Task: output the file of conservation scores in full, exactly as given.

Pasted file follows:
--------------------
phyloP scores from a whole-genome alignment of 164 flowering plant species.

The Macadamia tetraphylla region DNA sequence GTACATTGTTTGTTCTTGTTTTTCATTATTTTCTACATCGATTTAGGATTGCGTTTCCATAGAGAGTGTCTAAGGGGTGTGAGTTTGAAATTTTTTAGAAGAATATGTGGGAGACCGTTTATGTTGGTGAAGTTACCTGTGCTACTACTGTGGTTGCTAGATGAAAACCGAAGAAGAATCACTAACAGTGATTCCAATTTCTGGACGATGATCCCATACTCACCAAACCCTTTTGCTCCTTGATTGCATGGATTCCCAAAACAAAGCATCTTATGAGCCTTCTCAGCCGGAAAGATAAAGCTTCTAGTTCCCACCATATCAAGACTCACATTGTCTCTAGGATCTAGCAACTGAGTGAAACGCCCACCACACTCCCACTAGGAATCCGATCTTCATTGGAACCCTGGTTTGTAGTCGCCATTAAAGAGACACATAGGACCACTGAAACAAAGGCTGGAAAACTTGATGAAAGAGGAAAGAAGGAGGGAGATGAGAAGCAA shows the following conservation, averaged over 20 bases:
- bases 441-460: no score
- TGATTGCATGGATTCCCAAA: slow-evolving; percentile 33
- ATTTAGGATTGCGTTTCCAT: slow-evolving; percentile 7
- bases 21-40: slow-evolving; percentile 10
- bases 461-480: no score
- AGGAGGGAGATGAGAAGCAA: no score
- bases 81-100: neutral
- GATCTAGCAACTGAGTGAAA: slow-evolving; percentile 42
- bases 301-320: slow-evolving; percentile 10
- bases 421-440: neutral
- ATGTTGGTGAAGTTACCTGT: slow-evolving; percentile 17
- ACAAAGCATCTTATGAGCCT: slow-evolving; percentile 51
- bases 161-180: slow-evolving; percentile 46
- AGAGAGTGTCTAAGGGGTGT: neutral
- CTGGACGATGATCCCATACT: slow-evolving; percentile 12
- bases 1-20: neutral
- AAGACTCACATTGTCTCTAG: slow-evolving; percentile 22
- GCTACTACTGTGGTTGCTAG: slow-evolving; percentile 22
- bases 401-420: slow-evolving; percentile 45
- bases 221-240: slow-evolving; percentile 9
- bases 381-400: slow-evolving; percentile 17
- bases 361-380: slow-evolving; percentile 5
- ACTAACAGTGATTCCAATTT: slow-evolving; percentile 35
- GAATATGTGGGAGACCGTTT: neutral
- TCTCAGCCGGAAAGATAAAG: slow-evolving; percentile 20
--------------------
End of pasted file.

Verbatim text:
phyloP scores from a whole-genome alignment of 164 flowering plant species.

The Macadamia tetraphylla region DNA sequence GTACATTGTTTGTTCTTGTTTTTCATTATTTTCTACATCGATTTAGGATTGCGTTTCCATAGAGAGTGTCTAAGGGGTGTGAGTTTGAAATTTTTTAGAAGAATATGTGGGAGACCGTTTATGTTGGTGAAGTTACCTGTGCTACTACTGTGGTTGCTAGATGAAAACCGAAGAAGAATCACTAACAGTGATTCCAATTTCTGGACGATGATCCCATACTCACCAAACCCTTTTGCTCCTTGATTGCATGGATTCCCAAAACAAAGCATCTTATGAGCCTTCTCAGCCGGAAAGATAAAGCTTCTAGTTCCCACCATATCAAGACTCACATTGTCTCTAGGATCTAGCAACTGAGTGAAACGCCCACCACACTCCCACTAGGAATCCGATCTTCATTGGAACCCTGGTTTGTAGTCGCCATTAAAGAGACACATAGGACCACTGAAACAAAGGCTGGAAAACTTGATGAAAGAGGAAAGAAGGAGGGAGATGAGAAGCAA shows the following conservation, averaged over 20 bases:
- bases 441-460: no score
- TGATTGCATGGATTCCCAAA: slow-evolving; percentile 33
- ATTTAGGATTGCGTTTCCAT: slow-evolving; percentile 7
- bases 21-40: slow-evolving; percentile 10
- bases 461-480: no score
- AGGAGGGAGATGAGAAGCAA: no score
- bases 81-100: neutral
- GATCTAGCAACTGAGTGAAA: slow-evolving; percentile 42
- bases 301-320: slow-evolving; percentile 10
- bases 421-440: neutral
- ATGTTGGTGAAGTTACCTGT: slow-evolving; percentile 17
- ACAAAGCATCTTATGAGCCT: slow-evolving; percentile 51
- bases 161-180: slow-evolving; percentile 46
- AGAGAGTGTCTAAGGGGTGT: neutral
- CTGGACGATGATCCCATACT: slow-evolving; percentile 12
- bases 1-20: neutral
- AAGACTCACATTGTCTCTAG: slow-evolving; percentile 22
- GCTACTACTGTGGTTGCTAG: slow-evolving; percentile 22
- bases 401-420: slow-evolving; percentile 45
- bases 221-240: slow-evolving; percentile 9
- bases 381-400: slow-evolving; percentile 17
- bases 361-380: slow-evolving; percentile 5
- ACTAACAGTGATTCCAATTT: slow-evolving; percentile 35
- GAATATGTGGGAGACCGTTT: neutral
- TCTCAGCCGGAAAGATAAAG: slow-evolving; percentile 20